By Jeff Altman, The Big Game Hunter
One of the most frequently quoted statistics that I see in talent acquisition is that approximately 46% of new hires fail within 18 months. Nearly half of the leaders who are hired from outside an organization fail within the first 18 months, according to a survey reported on by Harvard Business Review. And worldwide employee engagement is at 15%, based on the findings of Gallup’s “State of the Global Workplace” report. No one goes out of their way to attain results like this, but it’s clear to me that no one is hiring with the end in mind.
Although many like to point to how data-driven hiring is replacing hiring for “fit” when interviewing, the facts suggest that (“hiring for fit”) is still prevalent in the selection process for new hires and that managers are often incapable of doing so properly because they lack real data about how someone would actually fit. Even when technology is used to compare the potential new hire with those previously hired, the data set for the existing employees is old. These people have already changed since being hired, making the data obsolete.
Interviewing has developed into a mechanistic process. Yes, identical questions should be asked of potential hires to identify skills competence, but going beyond those questions, other questions asked do little to source the truth from people. After all, with many interviews starting with, “Tell me about yourself,” this yields information about what the potential hire has done professionally and how it matches up to the requirements of the job. What are you really learning about the person other than the personality attributes that you project onto them?
For example, I remember debriefing a hiring manager after an interview who told me many negative qualities about the person they met with. “How do you know that?” I asked, and then listened to an explanation of their opinions about the person. The hiring manager asked nothing to determine those qualities, however.
That’s the problem I find with hiring. The people charged with hiring are often ill-equipped to assess for fit, are on good behavior with the potential hire and forget that the job hunter is on good behavior, too. What needs to change is we need to create an environment where candidates believe we want to get to know them and that it matters to us. To do so, start with these four questions:
1. What’s most important to you in the next job or organization?: Ask this instead of asking “Tell me about yourself,” and follow it up with “What will you need to see or hear to believe we would be the right choice for you?” Why waste your time and theirs if you can’t provide it?
2. Why do you do what you do?: Ask this question once you’ve determined your firm has an opportunity that could meet their objectives. What you will find out is how they decided to work in this profession and attain this level of success. For example, “I started off as a software engineer in school and now manage a team of engineers. I became a manager because ….” With this question, you can take them off the scripted answers they are prepared to use and start to facilitate their opening up to you and revealing something of themselves.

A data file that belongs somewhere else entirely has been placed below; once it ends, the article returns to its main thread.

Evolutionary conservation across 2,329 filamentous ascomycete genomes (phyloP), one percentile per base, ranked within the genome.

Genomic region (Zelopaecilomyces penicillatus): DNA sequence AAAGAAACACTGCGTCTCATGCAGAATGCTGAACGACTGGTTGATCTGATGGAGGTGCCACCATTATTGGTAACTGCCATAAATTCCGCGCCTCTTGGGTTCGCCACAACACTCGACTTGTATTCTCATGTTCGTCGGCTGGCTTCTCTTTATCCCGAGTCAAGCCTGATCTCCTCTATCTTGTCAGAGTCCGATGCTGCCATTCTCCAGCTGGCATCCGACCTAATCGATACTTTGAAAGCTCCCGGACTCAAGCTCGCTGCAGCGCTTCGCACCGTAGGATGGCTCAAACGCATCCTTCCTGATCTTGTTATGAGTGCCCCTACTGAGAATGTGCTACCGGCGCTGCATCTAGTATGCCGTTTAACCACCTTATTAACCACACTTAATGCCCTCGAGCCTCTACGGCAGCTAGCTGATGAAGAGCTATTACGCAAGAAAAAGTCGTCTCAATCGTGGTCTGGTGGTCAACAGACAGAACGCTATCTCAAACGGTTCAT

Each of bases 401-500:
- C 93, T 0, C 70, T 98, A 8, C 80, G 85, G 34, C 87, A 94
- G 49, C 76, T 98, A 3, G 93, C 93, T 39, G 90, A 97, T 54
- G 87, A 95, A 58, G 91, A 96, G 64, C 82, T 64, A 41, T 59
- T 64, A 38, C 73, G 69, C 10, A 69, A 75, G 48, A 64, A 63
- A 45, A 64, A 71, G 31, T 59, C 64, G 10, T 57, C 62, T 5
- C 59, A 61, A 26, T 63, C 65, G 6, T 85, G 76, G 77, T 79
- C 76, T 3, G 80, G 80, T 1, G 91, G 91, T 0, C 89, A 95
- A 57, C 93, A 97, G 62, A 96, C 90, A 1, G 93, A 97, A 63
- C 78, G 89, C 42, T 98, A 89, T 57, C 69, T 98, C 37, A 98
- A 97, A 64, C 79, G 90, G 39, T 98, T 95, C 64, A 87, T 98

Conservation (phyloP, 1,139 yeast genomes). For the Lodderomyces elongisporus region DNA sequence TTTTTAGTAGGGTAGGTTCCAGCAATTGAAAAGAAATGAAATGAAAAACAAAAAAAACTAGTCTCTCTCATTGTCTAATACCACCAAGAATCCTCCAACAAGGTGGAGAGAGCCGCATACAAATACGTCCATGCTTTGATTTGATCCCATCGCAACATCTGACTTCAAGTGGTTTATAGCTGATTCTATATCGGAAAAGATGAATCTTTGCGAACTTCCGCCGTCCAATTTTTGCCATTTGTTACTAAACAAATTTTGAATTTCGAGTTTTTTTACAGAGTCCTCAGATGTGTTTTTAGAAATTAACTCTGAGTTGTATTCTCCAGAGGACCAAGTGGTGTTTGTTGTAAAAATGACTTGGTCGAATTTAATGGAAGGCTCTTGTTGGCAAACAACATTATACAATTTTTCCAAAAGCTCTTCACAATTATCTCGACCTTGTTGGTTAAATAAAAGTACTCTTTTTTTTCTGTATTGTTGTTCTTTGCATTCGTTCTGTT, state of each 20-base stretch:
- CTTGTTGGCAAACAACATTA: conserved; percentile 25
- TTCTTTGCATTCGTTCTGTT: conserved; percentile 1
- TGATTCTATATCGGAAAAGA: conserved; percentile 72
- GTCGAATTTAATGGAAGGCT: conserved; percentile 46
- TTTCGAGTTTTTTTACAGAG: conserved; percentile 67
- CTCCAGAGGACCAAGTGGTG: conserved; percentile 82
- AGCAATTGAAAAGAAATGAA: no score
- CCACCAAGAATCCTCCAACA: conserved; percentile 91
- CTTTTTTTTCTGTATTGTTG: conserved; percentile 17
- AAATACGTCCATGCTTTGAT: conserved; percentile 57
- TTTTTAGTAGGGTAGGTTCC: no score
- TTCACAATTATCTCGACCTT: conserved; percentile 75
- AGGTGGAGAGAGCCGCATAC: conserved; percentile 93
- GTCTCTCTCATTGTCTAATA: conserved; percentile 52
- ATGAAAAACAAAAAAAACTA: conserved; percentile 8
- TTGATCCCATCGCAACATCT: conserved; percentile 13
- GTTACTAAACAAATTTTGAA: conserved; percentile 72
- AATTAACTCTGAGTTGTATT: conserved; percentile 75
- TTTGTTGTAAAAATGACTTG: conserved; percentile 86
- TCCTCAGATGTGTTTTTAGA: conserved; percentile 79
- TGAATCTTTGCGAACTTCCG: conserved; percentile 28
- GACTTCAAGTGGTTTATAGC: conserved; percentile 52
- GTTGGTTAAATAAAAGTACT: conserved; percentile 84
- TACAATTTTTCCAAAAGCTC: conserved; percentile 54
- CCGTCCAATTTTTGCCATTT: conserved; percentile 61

3. What did you want to be when you were growing up? This will teach you about their childhood dreams and afford you an opportunity to hear their passion completely unfiltered. “I wanted to be a pitcher for the Yankees.” “I dreamed of being a professional ballerina.” Look for their excitement and their embarrassment (often shared in the form of an awkward smile or laugh).
4. How did you get from there (Yankee pitcher or ballerina) to here? Do not judge the answer. We know that reality set in. For me, I wanted to pitch for the Yankees, but I discovered I didn’t have talent. Maybe the same is true for the ballerina. The interesting thing is how they got from there to here. The story may go on for a few minutes but listen carefully. The stories shared will often explain how you can tap into their hearts, provide them with positive recognition and inspire them when you start to manage them.
Then, start asking questions that will help you evaluate the skills and experiences the person would bring to you and your organization.
If you treat people like machines, like a machine, they will eventually break. Often, what breaks first is their spirit, desire and passion. By identifying and fostering the qualities in your people, you can help keep them engaged and inspired as long as you lead from that place instead of from one where you treat people as disposable and replaceable.
Ⓒ The Big Game Hunter, Inc., Asheville, NC 2019
ABOUT JEFF ALTMAN, THE BIG GAME HUNTER
Jeff Altman, The Big Game Hunter is a coach who worked as a recruiter for what seems like one hundred years. His work involves career coaching, as well as executive job search coaching, job coaching, and interview coaching. He is the host of “No BS Job Search Advice Radio,” the #1 podcast in iTunes for job search with more than 2000 episodes.
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